Getting to Know You
This not-so-sleepy 'burb is keeping Millburn's new Patch editor busy.
My first week and a half in Millburn has been a bit of a blur.
As the new kid in town, I've been busy with issues like courtesy busing and proposed charter schools, with upcoming elections and the demolition of the beautiful and historic Chanticler and with discussions led by survivors of the Holocaust and Rwandan genocide.
And that’s not even counting breaking news like car accidents and vehicle break-ins. There’s always something going on here – Street Fairs, book signings, school events, high school sports games, fundraisers, art shows, you name it. I’m also trying to squeeze in some time to meet you in person.
Meanwhile, let me introduce myself here. As a mother of two and a homeowner nearby, I understand well the issues that concern residents in our area the most: Schools, taxes, property values, public safety and sense of a community.
In my career as a journalist, I’ve covered just about everything you can think of from earthquakes, hurricanes and other disasters to big city crime and really bad small-town government. We used to have a motto for one tiny, corrupt Florida town I covered more than 20 years ago: “Which would you rather have, good government or good news?” Back then, I definitely wanted what we thought made good news – terribly run local government. But I had no children and paid no property taxes, so I could afford to think that when it comes to local government, the worse the better.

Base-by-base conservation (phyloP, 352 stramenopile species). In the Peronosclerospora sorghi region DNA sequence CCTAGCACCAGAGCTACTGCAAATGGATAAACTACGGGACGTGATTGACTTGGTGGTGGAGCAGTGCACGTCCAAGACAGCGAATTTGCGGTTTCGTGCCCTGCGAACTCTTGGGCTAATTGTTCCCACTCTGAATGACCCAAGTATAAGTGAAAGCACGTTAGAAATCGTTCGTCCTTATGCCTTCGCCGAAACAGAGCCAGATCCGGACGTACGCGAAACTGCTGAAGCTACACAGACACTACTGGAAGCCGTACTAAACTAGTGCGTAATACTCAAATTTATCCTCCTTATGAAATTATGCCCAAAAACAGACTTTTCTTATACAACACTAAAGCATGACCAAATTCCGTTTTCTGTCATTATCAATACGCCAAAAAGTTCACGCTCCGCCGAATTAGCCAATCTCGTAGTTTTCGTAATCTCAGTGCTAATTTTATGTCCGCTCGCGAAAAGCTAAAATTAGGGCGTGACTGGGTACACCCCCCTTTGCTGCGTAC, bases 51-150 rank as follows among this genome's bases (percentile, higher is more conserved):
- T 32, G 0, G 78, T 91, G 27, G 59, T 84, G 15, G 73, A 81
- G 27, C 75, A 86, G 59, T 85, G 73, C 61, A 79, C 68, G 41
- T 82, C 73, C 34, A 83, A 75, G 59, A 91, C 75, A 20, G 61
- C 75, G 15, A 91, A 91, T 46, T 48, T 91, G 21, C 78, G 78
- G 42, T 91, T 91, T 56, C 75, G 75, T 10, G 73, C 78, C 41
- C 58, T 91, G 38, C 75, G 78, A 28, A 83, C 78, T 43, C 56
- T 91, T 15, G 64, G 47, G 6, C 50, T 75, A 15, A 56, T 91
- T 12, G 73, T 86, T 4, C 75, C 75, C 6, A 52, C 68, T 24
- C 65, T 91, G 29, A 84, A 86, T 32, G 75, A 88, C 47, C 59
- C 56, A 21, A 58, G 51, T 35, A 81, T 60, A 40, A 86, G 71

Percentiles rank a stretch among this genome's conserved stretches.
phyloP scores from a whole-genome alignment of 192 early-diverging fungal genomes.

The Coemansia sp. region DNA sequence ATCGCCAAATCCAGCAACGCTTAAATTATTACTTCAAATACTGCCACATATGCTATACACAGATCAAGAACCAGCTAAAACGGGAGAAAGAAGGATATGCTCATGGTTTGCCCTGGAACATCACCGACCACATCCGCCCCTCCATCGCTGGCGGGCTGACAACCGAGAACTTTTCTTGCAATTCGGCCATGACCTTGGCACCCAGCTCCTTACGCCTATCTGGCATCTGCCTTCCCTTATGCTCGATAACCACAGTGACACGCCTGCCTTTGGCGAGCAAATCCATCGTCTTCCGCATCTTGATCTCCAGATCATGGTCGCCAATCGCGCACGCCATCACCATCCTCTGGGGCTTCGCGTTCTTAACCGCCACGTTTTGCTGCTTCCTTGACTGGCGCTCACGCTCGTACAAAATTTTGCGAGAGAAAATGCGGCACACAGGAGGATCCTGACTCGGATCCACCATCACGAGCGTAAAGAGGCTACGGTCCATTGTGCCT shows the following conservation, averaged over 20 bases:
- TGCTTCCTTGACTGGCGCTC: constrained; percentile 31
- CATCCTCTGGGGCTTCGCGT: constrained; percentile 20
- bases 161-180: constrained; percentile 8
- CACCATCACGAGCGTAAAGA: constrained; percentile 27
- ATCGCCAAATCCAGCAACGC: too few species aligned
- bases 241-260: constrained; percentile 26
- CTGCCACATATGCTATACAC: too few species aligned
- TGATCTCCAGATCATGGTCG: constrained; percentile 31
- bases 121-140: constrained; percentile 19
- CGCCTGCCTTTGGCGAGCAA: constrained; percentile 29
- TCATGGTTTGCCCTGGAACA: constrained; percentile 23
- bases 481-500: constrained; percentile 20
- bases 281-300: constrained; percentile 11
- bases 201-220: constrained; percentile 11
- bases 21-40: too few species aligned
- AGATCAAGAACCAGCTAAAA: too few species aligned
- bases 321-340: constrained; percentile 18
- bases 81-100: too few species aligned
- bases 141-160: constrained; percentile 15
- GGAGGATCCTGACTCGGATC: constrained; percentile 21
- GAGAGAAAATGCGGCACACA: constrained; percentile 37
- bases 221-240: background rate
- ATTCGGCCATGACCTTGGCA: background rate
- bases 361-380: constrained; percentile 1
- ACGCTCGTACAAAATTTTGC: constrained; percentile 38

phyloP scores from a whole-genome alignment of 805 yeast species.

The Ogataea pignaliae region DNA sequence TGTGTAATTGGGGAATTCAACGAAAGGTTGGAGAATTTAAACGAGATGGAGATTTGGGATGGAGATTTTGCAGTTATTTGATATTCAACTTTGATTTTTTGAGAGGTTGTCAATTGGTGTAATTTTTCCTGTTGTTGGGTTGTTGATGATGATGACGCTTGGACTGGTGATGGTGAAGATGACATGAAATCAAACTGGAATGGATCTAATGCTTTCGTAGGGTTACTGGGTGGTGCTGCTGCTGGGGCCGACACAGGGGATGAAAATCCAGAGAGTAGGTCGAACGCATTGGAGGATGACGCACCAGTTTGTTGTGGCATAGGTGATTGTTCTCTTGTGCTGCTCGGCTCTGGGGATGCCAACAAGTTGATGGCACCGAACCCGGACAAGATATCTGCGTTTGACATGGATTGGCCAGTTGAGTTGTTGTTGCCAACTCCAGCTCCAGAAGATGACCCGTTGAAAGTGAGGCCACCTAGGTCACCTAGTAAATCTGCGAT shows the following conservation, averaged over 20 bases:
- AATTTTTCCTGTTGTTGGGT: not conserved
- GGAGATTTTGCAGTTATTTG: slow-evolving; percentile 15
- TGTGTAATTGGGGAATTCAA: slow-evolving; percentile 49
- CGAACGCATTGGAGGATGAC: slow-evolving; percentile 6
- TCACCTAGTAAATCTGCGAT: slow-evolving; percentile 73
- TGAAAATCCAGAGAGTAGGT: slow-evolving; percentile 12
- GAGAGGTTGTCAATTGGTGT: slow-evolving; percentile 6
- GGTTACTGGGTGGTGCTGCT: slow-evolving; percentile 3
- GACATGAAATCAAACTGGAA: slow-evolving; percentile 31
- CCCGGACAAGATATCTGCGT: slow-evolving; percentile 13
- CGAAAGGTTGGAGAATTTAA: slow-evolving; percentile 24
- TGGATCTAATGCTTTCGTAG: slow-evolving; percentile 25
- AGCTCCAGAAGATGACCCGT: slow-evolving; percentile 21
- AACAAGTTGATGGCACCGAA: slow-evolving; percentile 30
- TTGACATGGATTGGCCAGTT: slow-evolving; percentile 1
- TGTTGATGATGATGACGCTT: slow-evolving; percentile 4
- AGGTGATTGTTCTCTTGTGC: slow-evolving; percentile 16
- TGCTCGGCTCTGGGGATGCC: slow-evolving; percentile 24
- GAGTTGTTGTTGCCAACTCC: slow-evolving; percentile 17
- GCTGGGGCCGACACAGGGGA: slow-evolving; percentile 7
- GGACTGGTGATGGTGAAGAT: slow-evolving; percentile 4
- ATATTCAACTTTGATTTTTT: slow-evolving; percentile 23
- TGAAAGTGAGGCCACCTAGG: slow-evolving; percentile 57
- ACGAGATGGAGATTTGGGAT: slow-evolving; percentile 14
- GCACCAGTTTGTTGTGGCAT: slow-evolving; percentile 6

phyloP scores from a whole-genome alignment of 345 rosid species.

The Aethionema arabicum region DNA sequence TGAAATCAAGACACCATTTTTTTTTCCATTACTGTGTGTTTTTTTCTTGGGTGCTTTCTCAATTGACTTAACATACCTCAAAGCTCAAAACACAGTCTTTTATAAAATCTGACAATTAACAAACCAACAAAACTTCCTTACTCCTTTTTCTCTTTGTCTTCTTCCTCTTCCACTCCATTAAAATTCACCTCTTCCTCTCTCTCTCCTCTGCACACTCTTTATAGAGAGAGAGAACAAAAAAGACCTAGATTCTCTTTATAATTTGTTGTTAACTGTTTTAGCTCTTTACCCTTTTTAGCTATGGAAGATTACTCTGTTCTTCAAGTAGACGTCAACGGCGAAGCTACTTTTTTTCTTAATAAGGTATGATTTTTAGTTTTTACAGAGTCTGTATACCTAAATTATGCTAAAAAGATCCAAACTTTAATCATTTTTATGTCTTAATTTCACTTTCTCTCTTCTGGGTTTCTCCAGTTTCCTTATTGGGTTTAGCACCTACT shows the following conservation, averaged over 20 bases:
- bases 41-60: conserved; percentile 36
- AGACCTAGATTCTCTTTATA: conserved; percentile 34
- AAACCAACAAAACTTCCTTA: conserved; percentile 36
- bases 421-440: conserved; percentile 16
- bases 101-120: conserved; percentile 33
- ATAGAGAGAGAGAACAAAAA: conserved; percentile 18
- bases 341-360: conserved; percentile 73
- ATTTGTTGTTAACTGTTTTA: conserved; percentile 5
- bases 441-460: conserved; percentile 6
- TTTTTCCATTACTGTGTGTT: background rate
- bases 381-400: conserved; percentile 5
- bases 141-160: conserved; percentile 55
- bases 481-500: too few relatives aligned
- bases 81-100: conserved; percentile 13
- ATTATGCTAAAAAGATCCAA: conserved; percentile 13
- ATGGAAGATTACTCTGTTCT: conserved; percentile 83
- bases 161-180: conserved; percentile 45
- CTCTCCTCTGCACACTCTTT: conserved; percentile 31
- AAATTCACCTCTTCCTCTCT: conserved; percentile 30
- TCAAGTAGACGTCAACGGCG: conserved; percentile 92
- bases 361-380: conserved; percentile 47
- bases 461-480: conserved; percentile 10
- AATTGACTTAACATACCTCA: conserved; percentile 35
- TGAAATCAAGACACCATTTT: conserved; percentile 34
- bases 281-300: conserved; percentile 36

I’ve matured since then. I want our local governing bodies (townships, school boards, police departments, courts, health departments, etc…) run well and efficiently. I want schools to be beyond expectations and our politicians above corruption. The role of a journalist is to hold those in power accountable, to be a watchdog of sorts, but not to play gotcha.
It's local news that affects our lives most -- what we do and how we live. Knowing what’s going on in the world is important; knowing what’s going on in your town is essential.
I will strive to make Patch the place you go for local news and to get the information you need; I welcome your ideas, comments and submissions.
As a community forum, this site gives you the chance to discuss the issues that matter to you. Some issues strike a passionate chord with people and tempers flare. That's to be expected. Passion is great when it comes to your town and issues that affect you. However, the discourse should remain civil with no personal or libelous attacks.
I encourage you to become a regular user and join the discussion. I’d also like to try to persuade you to use your real name instead of a moniker. That adds credibility to what you have to say, raises the level of the community discussion and helps keep personal attacks to a minimum. Of course, it’s just a suggestion.
I hope to see more of you engaged on this site. And whether I see you here or not, I hope to see you around town. If you see me, introduce yourself. The more I get to know you, the better this site will be.